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  Table of Contents  
CORRESPONDENCE
Year : 2014  |  Volume : 32  |  Issue : 2  |  Page : 197-198
 

Laboratory accreditation programme for human immunodeficiency virus testing in India


Department of Microbiology, Indira Gandhi Medical College, Shimla 171 001, Himachal Pradesh, India

Date of Submission28-Aug-2013
Date of Acceptance28-Sep-2013
Date of Web Publication2-Apr-2014

Correspondence Address:
S A Ganju
Department of Microbiology, Indira Gandhi Medical College, Shimla 171 001, Himachal Pradesh
India
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Source of Support: None, Conflict of Interest: None


DOI: 10.4103/0255-0857.129836

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How to cite this article:
Ganju S A, Kanga A K. Laboratory accreditation programme for human immunodeficiency virus testing in India. Indian J Med Microbiol 2014;32:197-8

How to cite this URL:
Ganju S A, Kanga A K. Laboratory accreditation programme for human immunodeficiency virus testing in India. Indian J Med Microbiol [serial online] 2014 [cited 2019 Nov 19];32:197-8. Available from: http://www.ijmm.org/text.asp?2014/32/2/197/129836


Dear Sir,

Recently accreditation throughout the world is being emphasised. Despite the low numbers of laboratories accredited to date in resource limited settings, accreditation has a potential to improve the quality of healthcare by decreasing testing errors and reducing inappropriate treatment. [1] In order to meet the rising demand for diagnostics and needs of expanded treatment and prevention programme for human immunodeficiency virus (HIV), significant investment has been made in improving access to testing. [2] Clinical management of HIV infection is completely dependent on HIV testing. Without a reliable diagnosis, patient will not receive HIV-related services for treatment and prevention. Thus, making reliable tests available at every point of testing, laboratory involves careful implementation of quality control and quality assurance measures. [3]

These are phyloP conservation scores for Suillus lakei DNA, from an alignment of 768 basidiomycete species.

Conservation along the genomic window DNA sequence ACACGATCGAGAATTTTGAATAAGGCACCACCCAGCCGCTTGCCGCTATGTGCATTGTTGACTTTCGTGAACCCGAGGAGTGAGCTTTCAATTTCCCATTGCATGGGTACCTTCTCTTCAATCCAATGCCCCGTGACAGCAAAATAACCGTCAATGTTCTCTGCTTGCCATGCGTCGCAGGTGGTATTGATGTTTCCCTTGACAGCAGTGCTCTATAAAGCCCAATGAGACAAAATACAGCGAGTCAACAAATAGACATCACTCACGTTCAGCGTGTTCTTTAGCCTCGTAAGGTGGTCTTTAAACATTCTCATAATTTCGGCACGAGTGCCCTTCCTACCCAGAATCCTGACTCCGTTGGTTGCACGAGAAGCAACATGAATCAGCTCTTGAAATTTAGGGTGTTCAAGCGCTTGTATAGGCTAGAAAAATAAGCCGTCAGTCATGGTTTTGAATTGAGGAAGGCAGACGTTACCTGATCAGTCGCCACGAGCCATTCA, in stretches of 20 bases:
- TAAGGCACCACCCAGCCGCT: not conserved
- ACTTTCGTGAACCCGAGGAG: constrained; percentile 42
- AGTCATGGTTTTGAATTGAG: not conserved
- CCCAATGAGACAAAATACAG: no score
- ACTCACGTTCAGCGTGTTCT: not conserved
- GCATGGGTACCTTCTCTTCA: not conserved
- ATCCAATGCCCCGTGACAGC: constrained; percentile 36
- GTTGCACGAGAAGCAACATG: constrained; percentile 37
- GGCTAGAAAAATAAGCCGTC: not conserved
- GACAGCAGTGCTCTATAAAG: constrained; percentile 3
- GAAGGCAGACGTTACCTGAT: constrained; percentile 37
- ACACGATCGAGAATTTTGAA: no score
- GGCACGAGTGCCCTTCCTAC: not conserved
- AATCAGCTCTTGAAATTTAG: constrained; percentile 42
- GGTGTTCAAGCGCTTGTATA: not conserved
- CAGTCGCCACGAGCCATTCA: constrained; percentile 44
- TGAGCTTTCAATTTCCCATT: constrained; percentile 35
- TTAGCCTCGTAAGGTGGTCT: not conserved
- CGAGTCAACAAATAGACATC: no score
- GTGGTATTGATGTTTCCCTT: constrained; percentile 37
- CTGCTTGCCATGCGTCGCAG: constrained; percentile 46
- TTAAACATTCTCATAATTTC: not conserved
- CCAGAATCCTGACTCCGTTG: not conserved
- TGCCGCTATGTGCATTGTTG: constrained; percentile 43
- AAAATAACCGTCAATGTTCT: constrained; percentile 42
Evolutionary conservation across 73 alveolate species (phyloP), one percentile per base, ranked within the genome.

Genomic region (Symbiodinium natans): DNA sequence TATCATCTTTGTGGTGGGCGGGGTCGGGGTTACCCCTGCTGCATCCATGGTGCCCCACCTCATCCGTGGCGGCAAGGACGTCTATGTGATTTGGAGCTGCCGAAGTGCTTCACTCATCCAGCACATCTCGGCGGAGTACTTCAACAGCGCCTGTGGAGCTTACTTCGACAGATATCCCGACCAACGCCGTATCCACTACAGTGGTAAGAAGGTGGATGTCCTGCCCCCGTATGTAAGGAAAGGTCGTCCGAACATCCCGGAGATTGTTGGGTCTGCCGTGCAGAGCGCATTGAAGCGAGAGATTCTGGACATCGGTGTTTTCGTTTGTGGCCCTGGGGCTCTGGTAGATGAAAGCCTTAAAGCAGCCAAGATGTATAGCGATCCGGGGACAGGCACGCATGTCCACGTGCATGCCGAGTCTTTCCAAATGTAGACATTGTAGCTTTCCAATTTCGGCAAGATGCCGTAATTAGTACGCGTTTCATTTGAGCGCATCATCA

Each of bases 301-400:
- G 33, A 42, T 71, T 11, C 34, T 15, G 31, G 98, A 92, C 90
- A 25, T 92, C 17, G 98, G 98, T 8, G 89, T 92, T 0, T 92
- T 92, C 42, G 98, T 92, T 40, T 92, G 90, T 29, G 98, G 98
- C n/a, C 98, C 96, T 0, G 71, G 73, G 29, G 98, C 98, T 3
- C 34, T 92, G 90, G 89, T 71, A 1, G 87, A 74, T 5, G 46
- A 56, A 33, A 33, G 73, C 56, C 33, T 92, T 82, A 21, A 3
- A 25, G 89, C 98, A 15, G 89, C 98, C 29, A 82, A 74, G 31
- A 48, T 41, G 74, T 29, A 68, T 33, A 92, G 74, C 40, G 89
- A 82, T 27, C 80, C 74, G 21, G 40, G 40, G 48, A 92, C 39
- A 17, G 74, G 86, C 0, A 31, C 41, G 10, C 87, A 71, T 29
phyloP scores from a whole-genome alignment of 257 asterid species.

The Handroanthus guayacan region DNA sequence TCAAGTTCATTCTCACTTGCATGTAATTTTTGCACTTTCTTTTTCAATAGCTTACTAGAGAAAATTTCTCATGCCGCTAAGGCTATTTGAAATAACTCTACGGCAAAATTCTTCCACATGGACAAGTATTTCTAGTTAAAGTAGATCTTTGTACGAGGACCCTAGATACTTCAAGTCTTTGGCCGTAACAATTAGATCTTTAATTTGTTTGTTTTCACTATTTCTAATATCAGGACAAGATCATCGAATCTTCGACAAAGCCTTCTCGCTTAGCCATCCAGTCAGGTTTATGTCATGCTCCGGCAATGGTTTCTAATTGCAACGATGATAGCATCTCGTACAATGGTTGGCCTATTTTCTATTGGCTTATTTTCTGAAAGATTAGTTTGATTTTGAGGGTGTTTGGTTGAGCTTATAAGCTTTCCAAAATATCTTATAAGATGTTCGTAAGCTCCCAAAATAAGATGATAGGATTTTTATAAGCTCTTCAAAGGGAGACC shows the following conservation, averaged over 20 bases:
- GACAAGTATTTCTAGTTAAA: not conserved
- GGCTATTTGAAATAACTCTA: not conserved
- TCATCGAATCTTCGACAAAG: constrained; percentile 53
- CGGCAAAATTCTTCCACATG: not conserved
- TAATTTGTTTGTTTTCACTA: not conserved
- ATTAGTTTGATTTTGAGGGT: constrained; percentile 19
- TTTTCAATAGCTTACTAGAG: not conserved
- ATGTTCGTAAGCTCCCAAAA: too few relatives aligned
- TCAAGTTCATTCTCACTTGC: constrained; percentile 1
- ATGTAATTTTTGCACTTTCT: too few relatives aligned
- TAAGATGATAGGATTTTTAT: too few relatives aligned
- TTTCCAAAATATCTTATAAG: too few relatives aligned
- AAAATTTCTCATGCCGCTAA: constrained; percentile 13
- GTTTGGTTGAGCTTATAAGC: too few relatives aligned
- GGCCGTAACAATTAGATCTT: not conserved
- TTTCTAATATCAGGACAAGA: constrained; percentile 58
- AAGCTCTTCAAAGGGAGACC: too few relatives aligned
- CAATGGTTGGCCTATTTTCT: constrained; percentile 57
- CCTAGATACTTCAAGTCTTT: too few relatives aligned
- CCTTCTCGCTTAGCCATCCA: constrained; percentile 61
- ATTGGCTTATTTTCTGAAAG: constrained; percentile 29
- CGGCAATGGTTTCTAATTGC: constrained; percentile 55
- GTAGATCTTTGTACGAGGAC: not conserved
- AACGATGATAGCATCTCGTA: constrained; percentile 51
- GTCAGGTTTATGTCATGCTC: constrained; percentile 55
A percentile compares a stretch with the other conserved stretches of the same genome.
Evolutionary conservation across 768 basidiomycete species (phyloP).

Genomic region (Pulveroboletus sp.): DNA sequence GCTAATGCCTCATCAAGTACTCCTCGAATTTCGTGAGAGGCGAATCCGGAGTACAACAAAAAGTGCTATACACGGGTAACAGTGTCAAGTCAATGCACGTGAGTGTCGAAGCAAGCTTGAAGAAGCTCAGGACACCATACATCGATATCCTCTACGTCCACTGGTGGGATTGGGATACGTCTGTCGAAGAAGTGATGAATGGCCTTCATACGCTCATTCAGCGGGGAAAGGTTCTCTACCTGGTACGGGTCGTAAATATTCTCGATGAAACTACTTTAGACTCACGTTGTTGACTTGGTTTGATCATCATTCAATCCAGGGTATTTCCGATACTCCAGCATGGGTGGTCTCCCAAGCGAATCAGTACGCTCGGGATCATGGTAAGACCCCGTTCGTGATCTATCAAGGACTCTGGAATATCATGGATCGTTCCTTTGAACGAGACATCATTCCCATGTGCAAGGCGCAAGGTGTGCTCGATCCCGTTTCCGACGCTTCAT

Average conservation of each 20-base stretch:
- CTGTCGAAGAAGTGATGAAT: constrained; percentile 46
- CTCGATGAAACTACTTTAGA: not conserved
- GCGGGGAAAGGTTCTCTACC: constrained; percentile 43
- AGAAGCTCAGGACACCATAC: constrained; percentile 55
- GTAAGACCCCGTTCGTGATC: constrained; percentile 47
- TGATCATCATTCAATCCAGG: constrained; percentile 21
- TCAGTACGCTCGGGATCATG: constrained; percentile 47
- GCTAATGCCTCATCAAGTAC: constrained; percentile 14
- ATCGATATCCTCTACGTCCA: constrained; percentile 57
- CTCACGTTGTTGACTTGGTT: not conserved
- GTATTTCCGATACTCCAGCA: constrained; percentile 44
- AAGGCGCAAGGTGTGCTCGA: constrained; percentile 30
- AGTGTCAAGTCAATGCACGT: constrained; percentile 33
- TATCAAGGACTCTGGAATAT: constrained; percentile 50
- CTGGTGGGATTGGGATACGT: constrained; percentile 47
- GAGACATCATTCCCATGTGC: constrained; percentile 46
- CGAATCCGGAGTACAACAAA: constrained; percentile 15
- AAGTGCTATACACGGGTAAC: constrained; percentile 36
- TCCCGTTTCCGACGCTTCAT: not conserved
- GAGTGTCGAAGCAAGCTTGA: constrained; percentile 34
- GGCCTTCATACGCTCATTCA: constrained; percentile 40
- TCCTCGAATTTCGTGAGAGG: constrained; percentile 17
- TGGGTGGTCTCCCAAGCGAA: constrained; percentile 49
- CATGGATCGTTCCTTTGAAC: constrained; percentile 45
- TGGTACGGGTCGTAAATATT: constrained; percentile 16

National AIDS Control Organisation (NACO) has effectively adopted the accreditation programme as per the International Standard Organisation (ISO) 15189:2007 and the National Accreditation Board for Testing and Calibration Laboratories for HIV testing in National and State reference laboratories (NRLs and SRLs) under the laboratory strengthening program. [4] The core areas addressed are (i) HIV testing laboratory network upgradation and management; (ii) External assessment; (iii) Capacity building; (iv) Laboratory information and monitoring; (v) Documentation and manuals.


 ~ HIV Testing Laboratory Network up Gradation and Management Top


NACO has set up a four tiered pyramidal system that supports quality management and mentoring as shown in [Figure 1]. NACO provides funds for quality assurance and quality control (QA/QC) activities through the State AIDS Control Societies (SACS) and has positioned staff at various levels. Recently technical officers have been recruited who have been trained in QA/QC activities. The infrastructure has been improved. The National AIDS Research Institute, Pune has been identified as the apex laboratory. Under the apex laboratory are 12 NRLs. which are in turn linked to 118 SRLs. These SRLs are in turn linked to the integrated counselling and testing centres (ICTCs). The SRLs are located in medical colleges and tertiary level hospitals across the country. [4]
Figure 1: Organisation of the HIV laboratory hierarchy and their roles

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 ~ External Assessment Top


NACO in collaboration with Centers of Disease Control and Prevention has carried out two rounds of external assessment using a WHO level II checklist in the 12 Quality System Essentials (QSEs) as defined by Clinical Laboratory Standards and Institutes and is in compliance to ISO 15189:2007. [4] The baseline assessment was carried out in 2009 by trained laboratory experts and observers in which the existing status of all SRLs across the country was presented. The second round of assessment was carried out in December 2011 using the same check list. The second round of assessment quantified the areas of progress, compliance to ISO 15289:2007 and prioritised key challenges. Simultaneously, the administrative, technical and training needs were addressed during 2009-2011.